1 Reply Latest reply on May 3, 2017 5:23 PM by Ryan Dark

    No penetration - component contacts vs contact sets

    Aaron Hayden

      When using the no penetration contact condition there are a few different approaches one could take to create them. If we have to two parts each with multiple surfaces that interact between the adjacent part (but not bonded) one option would be to use a no penetration component contact and select part A and part B. Another option would be to use one no penetration contact set where we select all interacting faces of component A in face set 1 and all of interacting faces of component B in face set 2. Yet another option would be to use multiple no penetration contact sets where one contact set would be created for each pair of adjacent interacting faces.

       

      Of course, there are many factors that affect accuracy of results and solve time. So, for talking purposes on a given study and all things being equal except for the manner in which no penetration is applied my questions are:

      Would Simulation analyze/solve these approaches differently?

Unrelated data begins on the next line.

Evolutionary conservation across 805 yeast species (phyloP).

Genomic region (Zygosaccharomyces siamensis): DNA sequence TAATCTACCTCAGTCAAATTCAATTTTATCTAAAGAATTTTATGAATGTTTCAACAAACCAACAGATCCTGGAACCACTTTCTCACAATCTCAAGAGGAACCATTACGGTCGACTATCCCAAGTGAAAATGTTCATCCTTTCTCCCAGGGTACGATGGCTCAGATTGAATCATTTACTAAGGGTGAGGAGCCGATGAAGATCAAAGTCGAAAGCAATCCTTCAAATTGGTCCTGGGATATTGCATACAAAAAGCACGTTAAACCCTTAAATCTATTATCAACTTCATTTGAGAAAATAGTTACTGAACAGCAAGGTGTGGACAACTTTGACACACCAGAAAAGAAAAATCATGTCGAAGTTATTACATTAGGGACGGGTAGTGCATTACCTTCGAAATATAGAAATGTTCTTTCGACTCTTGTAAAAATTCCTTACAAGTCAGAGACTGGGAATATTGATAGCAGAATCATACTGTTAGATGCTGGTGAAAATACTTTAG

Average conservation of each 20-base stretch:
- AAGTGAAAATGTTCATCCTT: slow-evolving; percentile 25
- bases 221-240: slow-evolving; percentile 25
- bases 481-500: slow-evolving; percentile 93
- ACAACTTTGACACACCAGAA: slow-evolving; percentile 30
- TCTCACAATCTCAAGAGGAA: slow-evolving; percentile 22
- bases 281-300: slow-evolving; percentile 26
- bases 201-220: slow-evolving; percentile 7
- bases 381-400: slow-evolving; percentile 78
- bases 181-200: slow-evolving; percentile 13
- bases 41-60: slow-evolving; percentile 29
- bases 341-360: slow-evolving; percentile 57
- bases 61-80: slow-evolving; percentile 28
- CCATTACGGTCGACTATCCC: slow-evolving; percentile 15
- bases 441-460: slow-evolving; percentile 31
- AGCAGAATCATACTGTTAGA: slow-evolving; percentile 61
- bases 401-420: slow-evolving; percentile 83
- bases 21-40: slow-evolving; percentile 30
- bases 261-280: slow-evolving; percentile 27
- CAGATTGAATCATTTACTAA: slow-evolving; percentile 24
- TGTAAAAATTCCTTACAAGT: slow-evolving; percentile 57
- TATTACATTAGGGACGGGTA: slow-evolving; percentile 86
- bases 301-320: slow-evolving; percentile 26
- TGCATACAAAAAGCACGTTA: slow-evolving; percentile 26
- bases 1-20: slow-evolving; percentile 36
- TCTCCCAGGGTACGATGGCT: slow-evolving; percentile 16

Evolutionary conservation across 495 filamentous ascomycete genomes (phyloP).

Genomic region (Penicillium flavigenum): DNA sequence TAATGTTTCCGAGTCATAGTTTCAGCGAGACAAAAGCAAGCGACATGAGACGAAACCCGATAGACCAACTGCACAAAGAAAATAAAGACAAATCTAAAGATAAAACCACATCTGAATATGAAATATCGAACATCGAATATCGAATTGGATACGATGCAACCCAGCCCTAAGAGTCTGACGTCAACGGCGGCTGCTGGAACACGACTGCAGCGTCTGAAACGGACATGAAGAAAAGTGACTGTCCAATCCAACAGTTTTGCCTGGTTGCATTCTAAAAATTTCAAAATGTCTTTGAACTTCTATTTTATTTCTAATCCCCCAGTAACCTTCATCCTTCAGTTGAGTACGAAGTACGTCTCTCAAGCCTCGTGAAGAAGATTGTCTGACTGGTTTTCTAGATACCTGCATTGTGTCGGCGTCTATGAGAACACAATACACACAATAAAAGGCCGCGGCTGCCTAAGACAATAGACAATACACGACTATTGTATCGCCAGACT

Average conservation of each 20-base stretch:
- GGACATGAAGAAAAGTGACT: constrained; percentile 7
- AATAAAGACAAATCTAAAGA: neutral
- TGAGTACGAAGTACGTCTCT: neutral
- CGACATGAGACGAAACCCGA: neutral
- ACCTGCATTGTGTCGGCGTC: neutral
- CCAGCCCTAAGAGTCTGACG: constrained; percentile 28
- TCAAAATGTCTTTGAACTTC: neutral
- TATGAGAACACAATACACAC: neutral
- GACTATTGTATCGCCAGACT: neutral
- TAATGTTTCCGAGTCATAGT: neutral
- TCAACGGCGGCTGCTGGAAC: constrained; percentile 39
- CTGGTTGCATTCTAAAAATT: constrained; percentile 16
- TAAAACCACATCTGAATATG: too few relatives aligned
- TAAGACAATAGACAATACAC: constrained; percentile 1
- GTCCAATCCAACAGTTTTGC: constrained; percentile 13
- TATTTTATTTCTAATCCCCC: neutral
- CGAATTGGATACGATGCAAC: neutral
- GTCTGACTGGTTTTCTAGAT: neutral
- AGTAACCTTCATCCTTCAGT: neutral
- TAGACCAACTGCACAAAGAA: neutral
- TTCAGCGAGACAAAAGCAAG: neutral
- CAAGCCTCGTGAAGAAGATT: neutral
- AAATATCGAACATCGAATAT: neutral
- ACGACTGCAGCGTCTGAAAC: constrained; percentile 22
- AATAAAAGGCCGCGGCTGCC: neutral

Would you expect to see significant differences in the results (significant is relative, so let's say greater than 10%)?

      Is there a significant difference in solve time between the different approaches?

        • Re: No penetration - component contacts vs contact sets
          Ryan Dark

          Hi Aaron,

          In my experience with No Penetration contacts this is what I have observed:

          1. Global and Component No Penetration contacts will, at times, have trouble recognizing contacts if gaps are involved.  For this reason, when gaps are involved, I always use contact sets to define the No Penetration contact.

          2. If the contacts for Global/Component No Penetration are recognized I would not expect that there would be a significant difference in the results.  I'd expect they be well within 10% of each other.

          3. There can be a fairly significant difference in solve times when using Global/Component contact vs a Contact Set for No Penetration.  This is due largely to the fact that you can use a Contact Set to define only specific areas of interaction.  For example, if you have a study which portions will compress and other portions will lift off it would not be necessary to define No Penetration at the locations lifting off.  However, if the Global/Component contact definition picks up those area to define for No Penetration it can lead to longer solve times.  A Contact Set definition gives you latitude to ignore these areas.

           

          This all being said, if you create one No Penetration contact set with multiple faces or many contact sets with singular pairs of faces I would expect the computation times and results to be similar.